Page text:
Rule 15(d) provides that "[o]n motion and reasonable notice, the court may, on just terms, permit a party to serve a supplemental pleading setting out any transaction, occurrence, or event that happened after the date of the pleading to be supplemented." Fed.R.Civ.P. 15(d). The rule applies when a party seeks to file additional causes of action based on facts that did not exist when the original complaint was filed. See Cabrera v. City of Huntington Park, 159 F.3d 374, 382 (9th Cir. 1998) ("Rule 15(d) permits the filing of a supplemental pleading which introduces a cause of action not alleged in the original complaint and not in existence when the original complaint was filed.") (quotation omitted). The purpose of this provision is to "promote as complete an adjudication of the dispute between the parties as possible." 6A Charles Alan Wright et al., Federal Practice and Procedure § 1504 (2d ed. 1990). Thus, the rule is "intended to give district courts broad discretion in allowing supplemental pleadings." Keith v. Volpe, 858 F.2d 467, 473 (9th Cir. 1988). However, "[w]hile leave to permit supplemental pleading is favored, ' it cannot be used to introduce a separate, distinct and new cause of action.'" Planned Parenthood of S. Ariz. v. Neely, 130 F.3d 400, 402 (9th Cir. 1997). The threshold inquiry is whether some relationship exists between the newly alleged matters and the subject of the original action, although they need not all arise out of the same transaction. Keith, 858 F.2d at 474; see also Weeks v. New York State (Div. of Parole), 273 F.3d 76, 88 (2d Cir. 2001) (considering whether "the supplemental facts connect [the supplemental pleading] to the original pleading"). The court may still deny the motion for undue delay, bad faith, undue prejudice to the opposing party, or futility. See Keith, 858 F.2d at 475.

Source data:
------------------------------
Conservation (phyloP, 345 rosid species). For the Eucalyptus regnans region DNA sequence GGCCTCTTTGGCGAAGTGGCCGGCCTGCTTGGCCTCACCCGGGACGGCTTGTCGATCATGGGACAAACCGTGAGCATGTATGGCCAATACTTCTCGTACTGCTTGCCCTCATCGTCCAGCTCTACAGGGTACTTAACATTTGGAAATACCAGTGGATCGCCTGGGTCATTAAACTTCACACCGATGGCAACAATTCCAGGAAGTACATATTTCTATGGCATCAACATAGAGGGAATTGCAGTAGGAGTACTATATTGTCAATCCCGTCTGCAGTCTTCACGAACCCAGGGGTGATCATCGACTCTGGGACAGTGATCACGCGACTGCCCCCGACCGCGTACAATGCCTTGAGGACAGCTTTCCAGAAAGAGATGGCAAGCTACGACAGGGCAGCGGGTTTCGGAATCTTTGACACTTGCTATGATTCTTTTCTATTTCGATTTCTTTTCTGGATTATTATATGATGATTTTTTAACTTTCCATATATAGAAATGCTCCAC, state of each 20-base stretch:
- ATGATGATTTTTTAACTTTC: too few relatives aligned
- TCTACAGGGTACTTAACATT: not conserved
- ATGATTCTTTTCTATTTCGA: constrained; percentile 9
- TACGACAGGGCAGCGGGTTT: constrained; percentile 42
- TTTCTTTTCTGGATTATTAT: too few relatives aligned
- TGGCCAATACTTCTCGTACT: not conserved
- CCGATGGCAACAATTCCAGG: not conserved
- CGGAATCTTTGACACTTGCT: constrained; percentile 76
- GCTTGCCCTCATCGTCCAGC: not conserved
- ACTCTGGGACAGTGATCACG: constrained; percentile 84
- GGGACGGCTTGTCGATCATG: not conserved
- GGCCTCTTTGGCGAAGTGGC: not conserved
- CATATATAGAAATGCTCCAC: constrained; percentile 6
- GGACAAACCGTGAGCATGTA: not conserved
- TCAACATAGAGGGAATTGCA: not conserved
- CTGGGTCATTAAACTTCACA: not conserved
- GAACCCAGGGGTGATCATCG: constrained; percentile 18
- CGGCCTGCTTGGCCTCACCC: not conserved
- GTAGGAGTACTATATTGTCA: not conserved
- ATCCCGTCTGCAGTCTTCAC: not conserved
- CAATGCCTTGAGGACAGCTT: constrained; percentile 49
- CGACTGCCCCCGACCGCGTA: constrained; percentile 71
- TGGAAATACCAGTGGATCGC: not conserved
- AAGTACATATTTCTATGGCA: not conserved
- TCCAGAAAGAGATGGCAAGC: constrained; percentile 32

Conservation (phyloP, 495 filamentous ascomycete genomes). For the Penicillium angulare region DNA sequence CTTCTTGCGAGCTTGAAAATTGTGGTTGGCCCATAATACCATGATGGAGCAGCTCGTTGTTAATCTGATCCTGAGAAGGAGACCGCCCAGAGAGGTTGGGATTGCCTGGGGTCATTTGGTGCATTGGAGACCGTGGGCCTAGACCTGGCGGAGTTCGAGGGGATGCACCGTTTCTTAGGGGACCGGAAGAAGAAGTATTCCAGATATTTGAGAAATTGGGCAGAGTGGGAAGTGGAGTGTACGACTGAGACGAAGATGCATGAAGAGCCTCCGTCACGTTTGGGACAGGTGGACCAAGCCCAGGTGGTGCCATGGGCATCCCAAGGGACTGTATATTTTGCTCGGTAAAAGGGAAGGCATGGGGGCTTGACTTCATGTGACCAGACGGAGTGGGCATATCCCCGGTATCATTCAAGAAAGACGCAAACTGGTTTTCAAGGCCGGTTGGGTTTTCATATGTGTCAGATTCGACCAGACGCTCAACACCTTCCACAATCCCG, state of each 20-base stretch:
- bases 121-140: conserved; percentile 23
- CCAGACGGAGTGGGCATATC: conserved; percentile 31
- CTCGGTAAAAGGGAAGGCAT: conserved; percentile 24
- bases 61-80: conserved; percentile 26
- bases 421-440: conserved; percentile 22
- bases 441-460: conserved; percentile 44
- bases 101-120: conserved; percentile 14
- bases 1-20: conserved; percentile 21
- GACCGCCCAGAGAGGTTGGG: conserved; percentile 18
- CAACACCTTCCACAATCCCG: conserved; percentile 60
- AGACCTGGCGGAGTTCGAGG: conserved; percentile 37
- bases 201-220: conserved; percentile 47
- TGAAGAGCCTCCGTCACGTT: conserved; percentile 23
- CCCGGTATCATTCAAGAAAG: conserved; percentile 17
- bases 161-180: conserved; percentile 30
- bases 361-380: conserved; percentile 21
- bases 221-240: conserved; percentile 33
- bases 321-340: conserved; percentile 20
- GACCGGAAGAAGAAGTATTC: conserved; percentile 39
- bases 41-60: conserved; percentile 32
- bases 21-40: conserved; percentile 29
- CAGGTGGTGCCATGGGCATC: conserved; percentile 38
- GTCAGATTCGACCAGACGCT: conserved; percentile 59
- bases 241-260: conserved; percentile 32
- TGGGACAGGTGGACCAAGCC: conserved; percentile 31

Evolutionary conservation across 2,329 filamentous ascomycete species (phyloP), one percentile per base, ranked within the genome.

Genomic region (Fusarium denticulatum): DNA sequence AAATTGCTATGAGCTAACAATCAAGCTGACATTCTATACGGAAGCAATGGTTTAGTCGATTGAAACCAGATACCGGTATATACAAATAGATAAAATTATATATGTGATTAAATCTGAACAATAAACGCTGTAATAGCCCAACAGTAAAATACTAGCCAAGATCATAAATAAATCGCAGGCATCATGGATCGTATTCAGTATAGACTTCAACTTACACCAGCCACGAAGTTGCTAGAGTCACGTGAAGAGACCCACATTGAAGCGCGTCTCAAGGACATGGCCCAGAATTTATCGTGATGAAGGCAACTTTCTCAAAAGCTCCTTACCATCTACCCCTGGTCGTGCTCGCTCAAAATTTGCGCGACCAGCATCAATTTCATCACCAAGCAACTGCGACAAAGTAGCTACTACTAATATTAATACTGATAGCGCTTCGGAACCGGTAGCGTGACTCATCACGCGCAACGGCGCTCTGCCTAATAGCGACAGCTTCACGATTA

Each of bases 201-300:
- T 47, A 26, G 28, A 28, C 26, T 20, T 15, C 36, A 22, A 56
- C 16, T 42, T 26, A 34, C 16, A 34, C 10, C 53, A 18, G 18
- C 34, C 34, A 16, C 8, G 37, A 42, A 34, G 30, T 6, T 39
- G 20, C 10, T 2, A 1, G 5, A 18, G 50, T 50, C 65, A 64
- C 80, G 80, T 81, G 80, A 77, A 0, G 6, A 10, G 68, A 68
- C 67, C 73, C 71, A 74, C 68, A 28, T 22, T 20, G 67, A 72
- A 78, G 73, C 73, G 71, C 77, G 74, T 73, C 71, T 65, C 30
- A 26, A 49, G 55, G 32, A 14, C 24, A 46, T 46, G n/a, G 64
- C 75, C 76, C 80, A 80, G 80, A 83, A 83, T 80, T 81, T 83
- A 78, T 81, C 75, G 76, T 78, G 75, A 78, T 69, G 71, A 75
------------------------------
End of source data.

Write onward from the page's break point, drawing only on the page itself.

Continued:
A. Separate and Distinct Claim